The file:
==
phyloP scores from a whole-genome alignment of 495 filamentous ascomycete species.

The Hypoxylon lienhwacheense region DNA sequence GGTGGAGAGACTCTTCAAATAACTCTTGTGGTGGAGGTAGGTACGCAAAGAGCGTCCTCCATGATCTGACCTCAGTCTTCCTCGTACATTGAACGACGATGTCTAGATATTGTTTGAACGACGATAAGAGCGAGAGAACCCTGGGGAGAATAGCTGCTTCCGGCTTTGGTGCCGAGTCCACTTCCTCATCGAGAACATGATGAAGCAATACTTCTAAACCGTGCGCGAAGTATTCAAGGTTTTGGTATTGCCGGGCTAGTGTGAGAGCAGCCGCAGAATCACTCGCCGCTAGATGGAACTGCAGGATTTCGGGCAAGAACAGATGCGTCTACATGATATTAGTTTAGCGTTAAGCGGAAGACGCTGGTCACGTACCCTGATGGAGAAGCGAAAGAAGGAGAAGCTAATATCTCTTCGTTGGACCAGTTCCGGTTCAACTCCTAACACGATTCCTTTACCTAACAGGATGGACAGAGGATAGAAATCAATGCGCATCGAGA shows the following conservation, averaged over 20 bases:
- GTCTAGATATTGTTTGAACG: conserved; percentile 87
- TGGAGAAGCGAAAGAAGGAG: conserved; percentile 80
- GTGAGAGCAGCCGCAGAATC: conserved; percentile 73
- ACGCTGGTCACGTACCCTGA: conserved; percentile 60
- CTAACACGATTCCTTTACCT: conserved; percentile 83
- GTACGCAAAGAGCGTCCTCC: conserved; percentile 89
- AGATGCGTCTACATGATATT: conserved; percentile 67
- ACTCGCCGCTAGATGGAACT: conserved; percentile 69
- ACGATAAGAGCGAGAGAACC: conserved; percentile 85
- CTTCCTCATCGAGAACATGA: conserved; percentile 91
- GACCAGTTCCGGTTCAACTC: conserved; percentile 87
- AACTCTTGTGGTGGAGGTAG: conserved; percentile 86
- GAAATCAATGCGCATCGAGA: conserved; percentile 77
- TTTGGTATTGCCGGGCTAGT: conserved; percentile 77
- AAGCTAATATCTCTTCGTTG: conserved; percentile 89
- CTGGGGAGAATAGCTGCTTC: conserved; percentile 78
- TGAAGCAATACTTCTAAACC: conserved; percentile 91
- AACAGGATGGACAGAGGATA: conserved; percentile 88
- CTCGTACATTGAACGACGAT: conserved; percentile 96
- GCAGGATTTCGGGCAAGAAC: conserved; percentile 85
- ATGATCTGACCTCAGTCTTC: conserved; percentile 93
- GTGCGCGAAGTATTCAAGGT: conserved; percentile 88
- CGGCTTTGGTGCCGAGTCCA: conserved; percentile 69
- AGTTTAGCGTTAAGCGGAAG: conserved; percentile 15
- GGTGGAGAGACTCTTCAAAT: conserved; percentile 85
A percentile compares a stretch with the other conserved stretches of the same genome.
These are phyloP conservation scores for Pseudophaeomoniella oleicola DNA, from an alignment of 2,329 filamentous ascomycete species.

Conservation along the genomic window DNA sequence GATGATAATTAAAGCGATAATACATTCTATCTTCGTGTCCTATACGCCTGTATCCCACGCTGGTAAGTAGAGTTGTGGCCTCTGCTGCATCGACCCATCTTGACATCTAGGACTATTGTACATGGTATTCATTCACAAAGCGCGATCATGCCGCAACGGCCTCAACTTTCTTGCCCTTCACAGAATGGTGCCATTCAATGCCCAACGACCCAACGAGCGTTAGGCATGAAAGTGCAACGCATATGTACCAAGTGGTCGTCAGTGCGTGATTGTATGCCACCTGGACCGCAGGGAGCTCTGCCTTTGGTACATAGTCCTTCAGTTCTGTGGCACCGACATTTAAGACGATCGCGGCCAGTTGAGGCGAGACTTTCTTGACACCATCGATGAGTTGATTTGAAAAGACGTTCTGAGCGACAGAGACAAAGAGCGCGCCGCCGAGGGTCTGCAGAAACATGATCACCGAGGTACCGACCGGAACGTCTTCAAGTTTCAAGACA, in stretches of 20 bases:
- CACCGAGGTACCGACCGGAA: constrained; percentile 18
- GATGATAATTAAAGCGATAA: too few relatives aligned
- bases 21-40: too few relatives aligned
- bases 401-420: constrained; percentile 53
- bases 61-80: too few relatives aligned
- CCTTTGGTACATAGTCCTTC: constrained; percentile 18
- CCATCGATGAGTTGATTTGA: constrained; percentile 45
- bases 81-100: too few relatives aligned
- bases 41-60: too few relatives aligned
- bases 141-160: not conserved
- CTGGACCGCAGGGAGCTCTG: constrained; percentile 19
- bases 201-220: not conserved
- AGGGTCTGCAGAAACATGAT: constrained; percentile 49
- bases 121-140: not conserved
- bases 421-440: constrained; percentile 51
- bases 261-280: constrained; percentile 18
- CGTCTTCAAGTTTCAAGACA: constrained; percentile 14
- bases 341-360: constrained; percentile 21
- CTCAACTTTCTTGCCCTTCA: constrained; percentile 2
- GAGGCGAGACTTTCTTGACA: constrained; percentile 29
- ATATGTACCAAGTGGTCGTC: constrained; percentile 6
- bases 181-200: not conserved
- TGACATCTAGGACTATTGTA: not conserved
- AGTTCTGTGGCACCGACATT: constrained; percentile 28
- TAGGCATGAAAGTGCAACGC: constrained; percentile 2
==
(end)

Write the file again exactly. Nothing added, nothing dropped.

phyloP scores from a whole-genome alignment of 495 filamentous ascomycete species.

The Hypoxylon lienhwacheense region DNA sequence GGTGGAGAGACTCTTCAAATAACTCTTGTGGTGGAGGTAGGTACGCAAAGAGCGTCCTCCATGATCTGACCTCAGTCTTCCTCGTACATTGAACGACGATGTCTAGATATTGTTTGAACGACGATAAGAGCGAGAGAACCCTGGGGAGAATAGCTGCTTCCGGCTTTGGTGCCGAGTCCACTTCCTCATCGAGAACATGATGAAGCAATACTTCTAAACCGTGCGCGAAGTATTCAAGGTTTTGGTATTGCCGGGCTAGTGTGAGAGCAGCCGCAGAATCACTCGCCGCTAGATGGAACTGCAGGATTTCGGGCAAGAACAGATGCGTCTACATGATATTAGTTTAGCGTTAAGCGGAAGACGCTGGTCACGTACCCTGATGGAGAAGCGAAAGAAGGAGAAGCTAATATCTCTTCGTTGGACCAGTTCCGGTTCAACTCCTAACACGATTCCTTTACCTAACAGGATGGACAGAGGATAGAAATCAATGCGCATCGAGA shows the following conservation, averaged over 20 bases:
- GTCTAGATATTGTTTGAACG: conserved; percentile 87
- TGGAGAAGCGAAAGAAGGAG: conserved; percentile 80
- GTGAGAGCAGCCGCAGAATC: conserved; percentile 73
- ACGCTGGTCACGTACCCTGA: conserved; percentile 60
- CTAACACGATTCCTTTACCT: conserved; percentile 83
- GTACGCAAAGAGCGTCCTCC: conserved; percentile 89
- AGATGCGTCTACATGATATT: conserved; percentile 67
- ACTCGCCGCTAGATGGAACT: conserved; percentile 69
- ACGATAAGAGCGAGAGAACC: conserved; percentile 85
- CTTCCTCATCGAGAACATGA: conserved; percentile 91
- GACCAGTTCCGGTTCAACTC: conserved; percentile 87
- AACTCTTGTGGTGGAGGTAG: conserved; percentile 86
- GAAATCAATGCGCATCGAGA: conserved; percentile 77
- TTTGGTATTGCCGGGCTAGT: conserved; percentile 77
- AAGCTAATATCTCTTCGTTG: conserved; percentile 89
- CTGGGGAGAATAGCTGCTTC: conserved; percentile 78
- TGAAGCAATACTTCTAAACC: conserved; percentile 91
- AACAGGATGGACAGAGGATA: conserved; percentile 88
- CTCGTACATTGAACGACGAT: conserved; percentile 96
- GCAGGATTTCGGGCAAGAAC: conserved; percentile 85
- ATGATCTGACCTCAGTCTTC: conserved; percentile 93
- GTGCGCGAAGTATTCAAGGT: conserved; percentile 88
- CGGCTTTGGTGCCGAGTCCA: conserved; percentile 69
- AGTTTAGCGTTAAGCGGAAG: conserved; percentile 15
- GGTGGAGAGACTCTTCAAAT: conserved; percentile 85
A percentile compares a stretch with the other conserved stretches of the same genome.
These are phyloP conservation scores for Pseudophaeomoniella oleicola DNA, from an alignment of 2,329 filamentous ascomycete species.

Conservation along the genomic window DNA sequence GATGATAATTAAAGCGATAATACATTCTATCTTCGTGTCCTATACGCCTGTATCCCACGCTGGTAAGTAGAGTTGTGGCCTCTGCTGCATCGACCCATCTTGACATCTAGGACTATTGTACATGGTATTCATTCACAAAGCGCGATCATGCCGCAACGGCCTCAACTTTCTTGCCCTTCACAGAATGGTGCCATTCAATGCCCAACGACCCAACGAGCGTTAGGCATGAAAGTGCAACGCATATGTACCAAGTGGTCGTCAGTGCGTGATTGTATGCCACCTGGACCGCAGGGAGCTCTGCCTTTGGTACATAGTCCTTCAGTTCTGTGGCACCGACATTTAAGACGATCGCGGCCAGTTGAGGCGAGACTTTCTTGACACCATCGATGAGTTGATTTGAAAAGACGTTCTGAGCGACAGAGACAAAGAGCGCGCCGCCGAGGGTCTGCAGAAACATGATCACCGAGGTACCGACCGGAACGTCTTCAAGTTTCAAGACA, in stretches of 20 bases:
- CACCGAGGTACCGACCGGAA: constrained; percentile 18
- GATGATAATTAAAGCGATAA: too few relatives aligned
- bases 21-40: too few relatives aligned
- bases 401-420: constrained; percentile 53
- bases 61-80: too few relatives aligned
- CCTTTGGTACATAGTCCTTC: constrained; percentile 18
- CCATCGATGAGTTGATTTGA: constrained; percentile 45
- bases 81-100: too few relatives aligned
- bases 41-60: too few relatives aligned
- bases 141-160: not conserved
- CTGGACCGCAGGGAGCTCTG: constrained; percentile 19
- bases 201-220: not conserved
- AGGGTCTGCAGAAACATGAT: constrained; percentile 49
- bases 121-140: not conserved
- bases 421-440: constrained; percentile 51
- bases 261-280: constrained; percentile 18
- CGTCTTCAAGTTTCAAGACA: constrained; percentile 14
- bases 341-360: constrained; percentile 21
- CTCAACTTTCTTGCCCTTCA: constrained; percentile 2
- GAGGCGAGACTTTCTTGACA: constrained; percentile 29
- ATATGTACCAAGTGGTCGTC: constrained; percentile 6
- bases 181-200: not conserved
- TGACATCTAGGACTATTGTA: not conserved
- AGTTCTGTGGCACCGACATT: constrained; percentile 28
- TAGGCATGAAAGTGCAACGC: constrained; percentile 2